Public Perception and Acceptance of the National Strategy for Well-Dying
Lee, Seo Hyun ; Shin, Dong Eun ; Sim, Jin Ah ; Yun, Young Ho ;
The Korean Journal of Hospice and Palliative Care, volume 16, issue 2, 2013, Pages 90~97
DOI : 10.14475/kjhpc.2013.16.2.090
Purpose: Ten years have passed since the Korean government announced its plan to institutionally support hospice and palliative care in 2002. In line with that, this study aims to suggest future directions for Korea's hospice and palliative care policy. Methods: We conducted a survey on people's perception and acceptance of well-dying. Data were collected from 1,000 participants aged 19~69 years between June 1 and June 11, 2012 via computer-assisted telephone interviews. Results: The most important factor for well-dying was placing no burden of care on others (36.7%) and the second most important factor was staying with their family and loved ones (19.1%). Among nine suggestions of policy support for well-dying, the most popular was the promotion of voluntary care sharing (88.3%), followed by the palliative care training support for healthcare providers (83.7%) and the support for palliative care facilities instead of funeral halls (81.7%). The idea of formulating a five-year national plan for end-of-life care drew strong support (91%). According to the survey, the plan should be implemented by the central government (47.5%), the National Assembly (20.2%) or civic groups (10%). Conclusion: This study demonstrated the public consensus and their consistent direction toward policy support for well-dying. Results of this study may serve as a foundation for the establishment of policy support for people's well-dying and palliative care at the national-level.
The Status of Home-Based Hospice Care in Korea
Park, Chai-Soon ; Yoon, Soojin ; Jung, Yun ;
The Korean Journal of Hospice and Palliative Care, volume 16, issue 2, 2013, Pages 98~107
DOI : 10.14475/kjhpc.2013.16.2.098
Purpose: This study was conducted to investigate how home-based hospice care is provided in Korea. Methods: From July 2011 through August 2011, 29 hospice facilities that provide home-based hospice care were surveyed using a questionnaire. Items included in the questionnaire were general characteristics of the organization, staff members, service programs, difficulties. Results: Among the surveyed, hospice care was hospital-based for 11 (37.9%) facilities, hospital-independent center-based care for four (13.8%) and home-based care only for 10 (34.5%). Near half the participants were located in Seoul and Gyeonggi-do. Caregivers included nurses for 62.1% of the participants, volunteers 62.0%, pastors 44.8%, social workers 37.9%, coordinators 31.0% and doctors 31.0%. The facilities offered service programs such as family counseling (96.6%), transfer to other facilities (93.1%), psychological support (89.7%), bereavement support (86.2%), dying care (79.3%), clinical care (75.9%) and spiritual support (75.9%). The major obstacles were financial issues (24.1%), lack of trained staff (20.7%) and staff members' lack of awareness of home-based hospice care (13.8%). Conclusion: In Korea, home-based hospice care is provided by an insufficient number of facilities. Moreover, the service providers are experiencing difficulties such as lack of trained staff, insufficient financial resource and staff's lack of awareness of home-based hospice care. It is necessary to increase the number of home-based hospice care facilities with consideration of even distribution across regions and standard staffing and service programs and develop related insurance policies.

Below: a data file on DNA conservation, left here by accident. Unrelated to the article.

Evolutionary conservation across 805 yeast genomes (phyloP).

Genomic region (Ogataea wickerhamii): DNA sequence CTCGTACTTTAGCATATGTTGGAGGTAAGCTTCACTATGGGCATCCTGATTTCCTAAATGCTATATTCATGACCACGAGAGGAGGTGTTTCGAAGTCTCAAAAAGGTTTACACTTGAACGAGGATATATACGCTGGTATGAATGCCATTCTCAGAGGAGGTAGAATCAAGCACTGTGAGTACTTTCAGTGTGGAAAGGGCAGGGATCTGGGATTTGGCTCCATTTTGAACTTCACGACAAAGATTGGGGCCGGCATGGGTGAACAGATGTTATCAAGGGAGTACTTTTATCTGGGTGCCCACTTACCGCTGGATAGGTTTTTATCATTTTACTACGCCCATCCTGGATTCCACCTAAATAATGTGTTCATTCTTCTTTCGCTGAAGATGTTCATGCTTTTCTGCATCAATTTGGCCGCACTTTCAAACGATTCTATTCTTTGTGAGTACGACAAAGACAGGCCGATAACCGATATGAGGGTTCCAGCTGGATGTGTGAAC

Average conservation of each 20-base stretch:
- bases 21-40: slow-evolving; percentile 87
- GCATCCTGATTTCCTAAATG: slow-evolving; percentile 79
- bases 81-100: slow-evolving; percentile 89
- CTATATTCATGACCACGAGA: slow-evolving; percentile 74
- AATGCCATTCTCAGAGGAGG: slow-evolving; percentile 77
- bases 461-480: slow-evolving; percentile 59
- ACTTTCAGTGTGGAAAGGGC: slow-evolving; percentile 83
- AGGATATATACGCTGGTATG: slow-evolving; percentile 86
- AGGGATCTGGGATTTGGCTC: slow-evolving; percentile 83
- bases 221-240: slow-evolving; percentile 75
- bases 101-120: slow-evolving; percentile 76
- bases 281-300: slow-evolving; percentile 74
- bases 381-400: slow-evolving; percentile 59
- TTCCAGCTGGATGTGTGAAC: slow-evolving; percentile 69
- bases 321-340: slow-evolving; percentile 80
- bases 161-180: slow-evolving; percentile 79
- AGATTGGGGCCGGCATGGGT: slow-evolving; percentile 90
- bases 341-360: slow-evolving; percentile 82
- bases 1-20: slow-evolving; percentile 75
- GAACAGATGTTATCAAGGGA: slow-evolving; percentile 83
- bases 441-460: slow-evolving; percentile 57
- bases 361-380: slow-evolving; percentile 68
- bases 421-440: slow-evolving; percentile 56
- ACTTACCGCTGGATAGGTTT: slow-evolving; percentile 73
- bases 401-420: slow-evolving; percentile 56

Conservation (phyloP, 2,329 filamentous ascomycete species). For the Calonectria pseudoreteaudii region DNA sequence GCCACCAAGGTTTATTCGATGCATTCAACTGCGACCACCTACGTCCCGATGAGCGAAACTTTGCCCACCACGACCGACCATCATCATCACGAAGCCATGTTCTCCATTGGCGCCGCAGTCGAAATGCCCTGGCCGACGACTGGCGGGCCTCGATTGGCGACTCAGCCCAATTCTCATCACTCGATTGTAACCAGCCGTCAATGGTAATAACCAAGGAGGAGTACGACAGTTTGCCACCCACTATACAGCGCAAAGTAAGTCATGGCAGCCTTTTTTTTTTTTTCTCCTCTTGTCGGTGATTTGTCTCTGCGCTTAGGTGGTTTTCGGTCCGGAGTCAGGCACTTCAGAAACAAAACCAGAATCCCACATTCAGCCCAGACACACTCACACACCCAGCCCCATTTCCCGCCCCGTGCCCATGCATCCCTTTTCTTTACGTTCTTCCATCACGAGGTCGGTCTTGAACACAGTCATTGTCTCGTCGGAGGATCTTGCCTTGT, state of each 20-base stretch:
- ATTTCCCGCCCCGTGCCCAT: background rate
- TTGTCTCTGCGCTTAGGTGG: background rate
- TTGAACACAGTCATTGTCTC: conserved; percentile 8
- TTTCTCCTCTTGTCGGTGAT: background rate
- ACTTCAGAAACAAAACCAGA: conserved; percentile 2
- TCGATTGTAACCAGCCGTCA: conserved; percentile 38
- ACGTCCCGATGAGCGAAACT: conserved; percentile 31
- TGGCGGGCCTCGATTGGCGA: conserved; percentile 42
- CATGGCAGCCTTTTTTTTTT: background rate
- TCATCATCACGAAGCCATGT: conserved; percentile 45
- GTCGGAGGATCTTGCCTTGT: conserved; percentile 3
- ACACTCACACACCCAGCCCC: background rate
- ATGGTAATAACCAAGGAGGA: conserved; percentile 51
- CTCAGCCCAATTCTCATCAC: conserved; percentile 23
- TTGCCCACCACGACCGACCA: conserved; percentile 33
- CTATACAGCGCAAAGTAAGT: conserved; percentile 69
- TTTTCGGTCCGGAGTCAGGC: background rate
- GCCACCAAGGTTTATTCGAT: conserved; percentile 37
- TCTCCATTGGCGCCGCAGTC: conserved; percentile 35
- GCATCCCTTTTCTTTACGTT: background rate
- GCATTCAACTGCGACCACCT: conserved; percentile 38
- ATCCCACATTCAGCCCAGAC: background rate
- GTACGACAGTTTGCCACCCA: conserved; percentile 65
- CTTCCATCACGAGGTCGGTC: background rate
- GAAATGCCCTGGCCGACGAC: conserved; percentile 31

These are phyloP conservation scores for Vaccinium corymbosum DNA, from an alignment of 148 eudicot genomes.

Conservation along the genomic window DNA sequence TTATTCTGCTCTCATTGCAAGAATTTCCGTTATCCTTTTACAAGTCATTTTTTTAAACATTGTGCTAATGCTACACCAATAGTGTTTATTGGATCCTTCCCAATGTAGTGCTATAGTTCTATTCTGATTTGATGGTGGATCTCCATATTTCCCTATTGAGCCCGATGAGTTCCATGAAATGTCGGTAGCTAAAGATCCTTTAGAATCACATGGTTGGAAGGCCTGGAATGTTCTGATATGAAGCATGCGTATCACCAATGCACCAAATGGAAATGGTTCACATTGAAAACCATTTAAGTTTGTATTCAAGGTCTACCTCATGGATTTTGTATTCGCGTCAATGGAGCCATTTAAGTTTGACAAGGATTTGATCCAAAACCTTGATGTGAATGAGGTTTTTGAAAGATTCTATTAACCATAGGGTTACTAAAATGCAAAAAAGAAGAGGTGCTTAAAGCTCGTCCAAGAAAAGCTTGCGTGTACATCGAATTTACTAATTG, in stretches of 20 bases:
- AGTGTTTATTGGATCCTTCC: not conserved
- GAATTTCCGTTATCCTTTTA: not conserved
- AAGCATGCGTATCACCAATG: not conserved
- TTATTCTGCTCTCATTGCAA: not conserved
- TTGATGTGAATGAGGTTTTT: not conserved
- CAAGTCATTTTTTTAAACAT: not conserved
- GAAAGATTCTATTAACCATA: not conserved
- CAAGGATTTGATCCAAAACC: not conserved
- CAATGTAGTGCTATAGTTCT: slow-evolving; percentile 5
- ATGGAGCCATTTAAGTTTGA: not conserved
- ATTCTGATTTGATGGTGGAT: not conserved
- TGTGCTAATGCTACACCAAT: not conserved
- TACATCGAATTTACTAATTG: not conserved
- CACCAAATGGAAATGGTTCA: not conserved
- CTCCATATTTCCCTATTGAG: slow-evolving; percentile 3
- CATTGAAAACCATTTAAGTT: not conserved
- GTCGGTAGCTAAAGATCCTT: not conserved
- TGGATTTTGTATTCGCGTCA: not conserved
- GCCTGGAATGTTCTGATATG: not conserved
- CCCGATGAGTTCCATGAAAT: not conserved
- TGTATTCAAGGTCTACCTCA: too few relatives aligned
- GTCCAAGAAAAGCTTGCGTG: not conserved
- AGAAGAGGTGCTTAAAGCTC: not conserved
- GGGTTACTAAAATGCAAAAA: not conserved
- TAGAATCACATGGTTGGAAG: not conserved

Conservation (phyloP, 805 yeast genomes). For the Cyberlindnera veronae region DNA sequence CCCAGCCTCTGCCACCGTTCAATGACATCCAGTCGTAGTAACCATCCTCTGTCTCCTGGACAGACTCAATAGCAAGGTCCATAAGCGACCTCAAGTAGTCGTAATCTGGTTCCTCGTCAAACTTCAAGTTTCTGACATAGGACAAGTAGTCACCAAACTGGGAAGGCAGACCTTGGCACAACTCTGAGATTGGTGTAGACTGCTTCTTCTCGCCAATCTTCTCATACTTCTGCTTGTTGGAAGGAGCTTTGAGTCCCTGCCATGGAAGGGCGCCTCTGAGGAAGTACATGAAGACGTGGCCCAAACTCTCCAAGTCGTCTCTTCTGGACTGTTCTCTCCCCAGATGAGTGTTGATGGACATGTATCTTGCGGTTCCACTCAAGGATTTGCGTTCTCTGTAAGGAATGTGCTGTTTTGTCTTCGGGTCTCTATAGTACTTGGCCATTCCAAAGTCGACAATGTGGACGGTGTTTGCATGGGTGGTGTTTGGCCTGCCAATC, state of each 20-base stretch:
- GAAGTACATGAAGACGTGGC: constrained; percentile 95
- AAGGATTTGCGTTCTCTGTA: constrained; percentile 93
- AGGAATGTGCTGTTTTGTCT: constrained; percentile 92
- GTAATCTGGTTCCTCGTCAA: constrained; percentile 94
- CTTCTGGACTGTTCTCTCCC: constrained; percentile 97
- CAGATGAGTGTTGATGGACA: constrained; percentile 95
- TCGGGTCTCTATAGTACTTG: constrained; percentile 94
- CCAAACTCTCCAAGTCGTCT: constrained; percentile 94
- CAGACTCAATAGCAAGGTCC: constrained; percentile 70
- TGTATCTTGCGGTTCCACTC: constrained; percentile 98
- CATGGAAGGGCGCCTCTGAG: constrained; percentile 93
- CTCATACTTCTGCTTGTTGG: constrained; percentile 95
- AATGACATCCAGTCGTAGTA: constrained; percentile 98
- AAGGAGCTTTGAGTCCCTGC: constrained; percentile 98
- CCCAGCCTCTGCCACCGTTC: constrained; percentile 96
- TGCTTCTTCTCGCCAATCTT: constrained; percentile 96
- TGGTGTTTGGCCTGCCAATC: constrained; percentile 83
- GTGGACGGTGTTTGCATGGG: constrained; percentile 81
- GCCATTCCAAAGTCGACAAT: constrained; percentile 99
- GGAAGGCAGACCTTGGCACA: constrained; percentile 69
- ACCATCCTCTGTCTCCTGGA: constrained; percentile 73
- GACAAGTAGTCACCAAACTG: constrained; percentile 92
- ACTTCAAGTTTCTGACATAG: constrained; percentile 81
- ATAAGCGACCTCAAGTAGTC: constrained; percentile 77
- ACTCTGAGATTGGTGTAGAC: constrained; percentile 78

Nurses Attitudes toward Death, Coping with Death and Understanding and Performance Regarding EOL Care: Focus on Nurses at ED, ICU and Oncology Department
Seo, Min-Jeong ; Kim, Jung Yeon ; Kim, Sanghee ; Lee, Tae Wha ;
The Korean Journal of Hospice and Palliative Care, volume 16, issue 2, 2013, Pages 108~117
DOI : 10.14475/kjhpc.2013.16.2.108
Purpose: The objectives of this study were to 1) explore nurses' attitudes toward death, coping with death, understanding and performance regarding end-of-life (EOL) care, 2) describe correlations among the above factors, and 3) determine the factors affecting nurses' EOL care performance. Methods: Study participants were 187 nurses stationed at departments that post higher mortality than others such as the oncology department, intensive care unit (ICU) and emergency department (ED). Data were collected from three urban university-affiliated hospitals. Multi-dimensional measure was performed for study instruments such as "attitude toward death", "coping with death" and "understanding and performance regarding EOL care". Data were analyzed by using descriptive statistics, correlation, and multiple regressions. Results: First, nurses showed significantly different attitudes toward death by age, religion, work unit and EOL care education. Younger nurses tend to score low on the understanding of EOL care, and ED nurses' score was lower than their peers at the oncology department and ICU. Second, EOL care performance was positively correlated with attitude toward death (P<0.001), coping with death (P=0.003) and understanding of EOL care (P<0.001). Third, nurses' EOL care performance was affected by work unit (P<0.001) and understanding of EOL care (P<0.001). Conclusion: Because nurses' performance was influenced by their work unit and understanding of EOL care, they should be provided with appropriate training to improve their understanding of death and EOL care according to work unit.